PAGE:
We traveled west on Hwy 10, exiting Arizona, and entered Southern California.  I noticed that the landscape was still very much desert like, however you could now see snow capped mountains in the distance.

76376E19-9112-4242-A18C-52D4AB7F9107We wanted to stay in one of the campgrounds in Joshua Tree National Park, but it was still extremely hot, and Scott knew that I would be a happier camper if we could use our A/C.  Instead, we stayed at a KOA RV Park in Hot Springs, CA, that was located about 30 minutes outside of the national park.  It was a typical KOA.  It had a nice wind break behind us, but the sites were on top of each other.  It was pretty empty, too.  The few of us that were there were clumped together in the same area.


65BC80C0-66E3-4831-A6F9-6FCBD206C5A1We got settled and relaxed for the remainder of the day.  The wind was keeping the high heat at bay.  It ended up being cooler than expected over night.  In the morning, we headed to the park.

552E70D8-5959-4806-B396-698EDC4BBD11We went into the Visitor’s Center at the northwest entrance to get a map of the park so we could figure out what to do first.  I took a picture while inside the Center of the map below.  It was very helpful in pinpointing exactly where we were in California.

B8365918-8682-4816-A4F3-01531C60EE97The poster below caught my eye.  Any idea why???

49CF6EF6-ACE1-4C75-8F74-23B031BA4BE2Deserts don’t have firm boundaries, and much of the park lies in the overlap between the Colorado and Mojave deserts.  This transition zone has a wealth of biological diversity and is home to species characteristic of each desert ecosystem.  We were fortunate to see several over the course of our stay here.  The western half of the park, at elevations above 3,000 feet, is Mojave Desert habitat.  The wild-armed Joshua tree can be found in the Mojave Desert.  It isn’t really a tree but a species of yucca.  They can grow to be over 40 feet tall.

We left the Visitor’s Center and began driving south on Park Boulevard.  It didn’t take long before we realized that we had never seen anything like this before.  These trees/cacti were so unusual, and there were many large rock formations interspersed among the trees.


CF7AD3D3-445D-4F3F-8B0E-3853664E35DBFor our first hike, we chose Ryan’s Mountain.  It was a three mile, out-and-back trail with an elevation gain of 1,000 feet.  It was sunny and windy with temps in the low 70’s which make for great hiking weather.  The park lists this hike as strenuous, but All Trails rates it as moderate.  We felt that it was mostly easy, with sections that were moderate.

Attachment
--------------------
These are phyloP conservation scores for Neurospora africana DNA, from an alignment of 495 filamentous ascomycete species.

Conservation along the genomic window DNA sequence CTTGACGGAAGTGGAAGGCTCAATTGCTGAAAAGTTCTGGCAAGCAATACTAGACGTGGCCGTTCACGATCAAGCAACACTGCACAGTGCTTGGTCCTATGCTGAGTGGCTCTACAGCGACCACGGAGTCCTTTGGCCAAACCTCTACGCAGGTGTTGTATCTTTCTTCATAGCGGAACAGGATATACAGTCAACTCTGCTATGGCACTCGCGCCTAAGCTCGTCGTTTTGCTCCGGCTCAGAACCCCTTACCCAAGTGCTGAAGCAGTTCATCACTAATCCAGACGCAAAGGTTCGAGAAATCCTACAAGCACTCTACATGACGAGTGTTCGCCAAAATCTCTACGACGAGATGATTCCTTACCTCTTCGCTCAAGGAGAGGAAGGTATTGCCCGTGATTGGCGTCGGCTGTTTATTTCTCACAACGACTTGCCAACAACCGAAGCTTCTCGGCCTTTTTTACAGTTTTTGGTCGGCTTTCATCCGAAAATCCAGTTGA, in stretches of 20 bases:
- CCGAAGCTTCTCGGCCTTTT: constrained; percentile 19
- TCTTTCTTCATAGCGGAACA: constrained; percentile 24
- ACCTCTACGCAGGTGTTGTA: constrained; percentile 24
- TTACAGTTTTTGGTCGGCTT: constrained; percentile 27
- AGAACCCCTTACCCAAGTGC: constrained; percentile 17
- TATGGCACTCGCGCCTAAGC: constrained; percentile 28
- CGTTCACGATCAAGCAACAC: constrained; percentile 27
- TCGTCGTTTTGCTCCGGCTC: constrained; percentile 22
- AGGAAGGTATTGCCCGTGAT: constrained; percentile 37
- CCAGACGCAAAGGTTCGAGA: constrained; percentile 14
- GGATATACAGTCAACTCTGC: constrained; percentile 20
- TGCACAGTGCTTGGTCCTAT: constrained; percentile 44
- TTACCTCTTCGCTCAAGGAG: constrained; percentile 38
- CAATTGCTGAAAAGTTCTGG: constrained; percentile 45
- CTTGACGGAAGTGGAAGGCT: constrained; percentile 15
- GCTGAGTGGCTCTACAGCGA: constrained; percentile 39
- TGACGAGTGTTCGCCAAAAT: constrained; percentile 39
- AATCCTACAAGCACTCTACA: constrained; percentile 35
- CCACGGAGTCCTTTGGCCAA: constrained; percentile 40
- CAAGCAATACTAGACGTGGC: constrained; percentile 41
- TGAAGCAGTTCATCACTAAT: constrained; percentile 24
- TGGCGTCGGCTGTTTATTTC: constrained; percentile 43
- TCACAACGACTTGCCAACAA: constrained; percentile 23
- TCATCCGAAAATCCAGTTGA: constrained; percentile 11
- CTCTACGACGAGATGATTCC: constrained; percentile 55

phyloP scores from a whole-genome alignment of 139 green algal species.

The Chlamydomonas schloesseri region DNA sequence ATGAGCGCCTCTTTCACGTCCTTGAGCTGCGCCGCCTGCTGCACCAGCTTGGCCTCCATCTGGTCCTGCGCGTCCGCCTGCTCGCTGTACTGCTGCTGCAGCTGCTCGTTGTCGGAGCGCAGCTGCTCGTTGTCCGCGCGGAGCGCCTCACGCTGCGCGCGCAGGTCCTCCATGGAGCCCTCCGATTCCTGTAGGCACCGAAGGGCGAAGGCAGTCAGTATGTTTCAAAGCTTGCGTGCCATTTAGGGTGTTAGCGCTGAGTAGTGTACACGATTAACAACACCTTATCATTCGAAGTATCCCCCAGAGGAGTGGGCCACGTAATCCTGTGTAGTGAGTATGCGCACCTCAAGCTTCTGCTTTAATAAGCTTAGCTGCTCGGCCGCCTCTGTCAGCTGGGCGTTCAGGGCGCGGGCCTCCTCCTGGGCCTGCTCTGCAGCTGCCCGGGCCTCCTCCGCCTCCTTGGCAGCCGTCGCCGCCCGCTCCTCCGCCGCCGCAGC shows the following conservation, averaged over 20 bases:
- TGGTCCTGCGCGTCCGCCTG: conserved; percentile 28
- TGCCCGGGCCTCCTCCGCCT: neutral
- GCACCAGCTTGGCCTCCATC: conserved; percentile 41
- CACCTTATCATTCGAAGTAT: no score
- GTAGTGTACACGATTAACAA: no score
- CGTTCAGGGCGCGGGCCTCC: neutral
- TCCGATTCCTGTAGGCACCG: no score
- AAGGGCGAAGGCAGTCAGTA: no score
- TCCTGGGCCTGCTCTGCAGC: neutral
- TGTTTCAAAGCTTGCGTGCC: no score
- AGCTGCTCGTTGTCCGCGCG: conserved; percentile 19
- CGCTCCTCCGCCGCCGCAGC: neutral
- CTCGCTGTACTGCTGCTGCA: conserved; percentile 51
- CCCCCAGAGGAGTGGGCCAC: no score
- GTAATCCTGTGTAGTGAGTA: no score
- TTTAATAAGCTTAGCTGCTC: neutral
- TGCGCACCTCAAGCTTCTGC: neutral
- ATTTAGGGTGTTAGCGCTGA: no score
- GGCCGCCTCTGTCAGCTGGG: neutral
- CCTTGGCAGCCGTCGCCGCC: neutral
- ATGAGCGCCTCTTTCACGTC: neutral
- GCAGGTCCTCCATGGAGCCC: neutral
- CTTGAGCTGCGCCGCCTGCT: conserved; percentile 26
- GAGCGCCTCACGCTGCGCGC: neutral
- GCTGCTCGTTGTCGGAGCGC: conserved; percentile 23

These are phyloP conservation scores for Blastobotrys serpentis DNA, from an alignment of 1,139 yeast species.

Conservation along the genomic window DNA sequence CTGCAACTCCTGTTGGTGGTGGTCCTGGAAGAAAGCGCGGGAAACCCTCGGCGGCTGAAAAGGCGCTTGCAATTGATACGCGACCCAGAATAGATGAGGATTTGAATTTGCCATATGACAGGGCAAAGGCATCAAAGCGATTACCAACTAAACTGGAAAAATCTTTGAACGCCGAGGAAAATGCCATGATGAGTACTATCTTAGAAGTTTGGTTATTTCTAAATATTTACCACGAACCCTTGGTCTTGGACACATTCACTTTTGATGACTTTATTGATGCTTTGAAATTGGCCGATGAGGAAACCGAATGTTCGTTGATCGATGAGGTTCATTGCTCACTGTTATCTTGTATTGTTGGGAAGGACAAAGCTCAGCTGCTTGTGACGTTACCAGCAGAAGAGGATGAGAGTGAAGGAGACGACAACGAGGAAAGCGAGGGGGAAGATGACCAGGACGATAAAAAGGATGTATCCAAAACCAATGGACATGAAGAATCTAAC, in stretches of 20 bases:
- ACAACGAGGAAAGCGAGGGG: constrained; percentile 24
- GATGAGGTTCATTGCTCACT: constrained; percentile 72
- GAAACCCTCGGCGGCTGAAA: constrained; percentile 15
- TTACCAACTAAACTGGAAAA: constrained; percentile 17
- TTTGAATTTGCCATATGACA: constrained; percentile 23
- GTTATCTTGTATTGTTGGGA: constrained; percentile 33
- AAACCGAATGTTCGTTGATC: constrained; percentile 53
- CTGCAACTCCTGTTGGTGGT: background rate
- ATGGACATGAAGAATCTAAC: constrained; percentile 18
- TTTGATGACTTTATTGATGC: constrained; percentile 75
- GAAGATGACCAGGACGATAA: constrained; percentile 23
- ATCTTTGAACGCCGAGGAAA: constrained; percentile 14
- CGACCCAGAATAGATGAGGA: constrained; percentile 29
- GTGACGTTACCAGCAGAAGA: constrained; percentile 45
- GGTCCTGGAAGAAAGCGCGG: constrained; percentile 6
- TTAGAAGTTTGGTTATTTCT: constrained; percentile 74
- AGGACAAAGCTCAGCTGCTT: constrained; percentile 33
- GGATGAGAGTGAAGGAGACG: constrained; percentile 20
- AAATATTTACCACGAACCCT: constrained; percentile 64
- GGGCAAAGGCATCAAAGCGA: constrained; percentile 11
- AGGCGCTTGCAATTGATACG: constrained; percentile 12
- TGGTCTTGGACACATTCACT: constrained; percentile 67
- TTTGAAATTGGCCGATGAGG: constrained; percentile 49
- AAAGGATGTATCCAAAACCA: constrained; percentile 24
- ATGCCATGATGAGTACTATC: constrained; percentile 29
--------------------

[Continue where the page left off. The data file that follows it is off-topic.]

C60438B5-107D-4535-839F-75EBD52F2DC9The wildflower colors (lavender, fuchsia, yellow, red, orange and deep purple) were stunning!  Some were in clusters and some stood alone on one stem.  Magnificent!




71B076F6-7CDD-459F-9CDD-A2B1BA574985The views from the 5,458’ summit were worth the effort.

Ryan’s Mountain Summit


0D81569B-ED80-42CA-B80C-B98C408278D7Here is a little footage of our descent.


After Ryan’s hike, we got back in the car and continued to drive southeast on Park Boulevard.  The eastern half  Our next stop would be Cholla Cactus Gardens.  Again, we had seen nothing like this before.  This desert landscape was truly unique, filled with cactus plants we had never seen before.

1434B4BC-3A1E-4ECC-9A79-5C871183A13CI would take pictures of Scott taking pictures…


CECA67D4-1EF5-456E-A83B-DB1B29A007EB…and this is what his camera produced.



83C28F63-03CE-4C9C-8E4A-CEF8D727006CHere are a few close-ups of this unique cacti.


A little farther south we would pass Ocotillo Patch.  This plant bears one of the most beautiful flowers I have ever seen.  There is a tourist standing behind the tree which  provides height perspective.


We called it a day and headed back to camp.  For one night, we had neighbors right next to us that were from Austria.  They had rented a RV and were traveling with a three year old boy and a ten-month baby girl.  I give them credit.  This way of traveling is a lot easier when you don’t have to worry about little ones.  It’s hard enough dealing with big ones.

Before we headed out of our KOA campsite the next morning, I decided to check out the mineral pools.  Although this resort was dated and in need of some renovations, they did have three small mineral pools and one larger mineral swimming pool.  I forced myself to just go in once…and I am happy that I made that choice.

E819638C-2F28-461E-89DB-85F7FF0B37F9Since no one was around, I got to enjoy my own private pool.  Before I left, I couldn’t resist but to take a picture of this sign posted by the pool.

61CD20F5-63DF-4285-915C-26895456AFAANeedless to say, I was a bit concerned with my surroundings and very much attentive to every step I took.  Thankfully, I never saw one scorpion.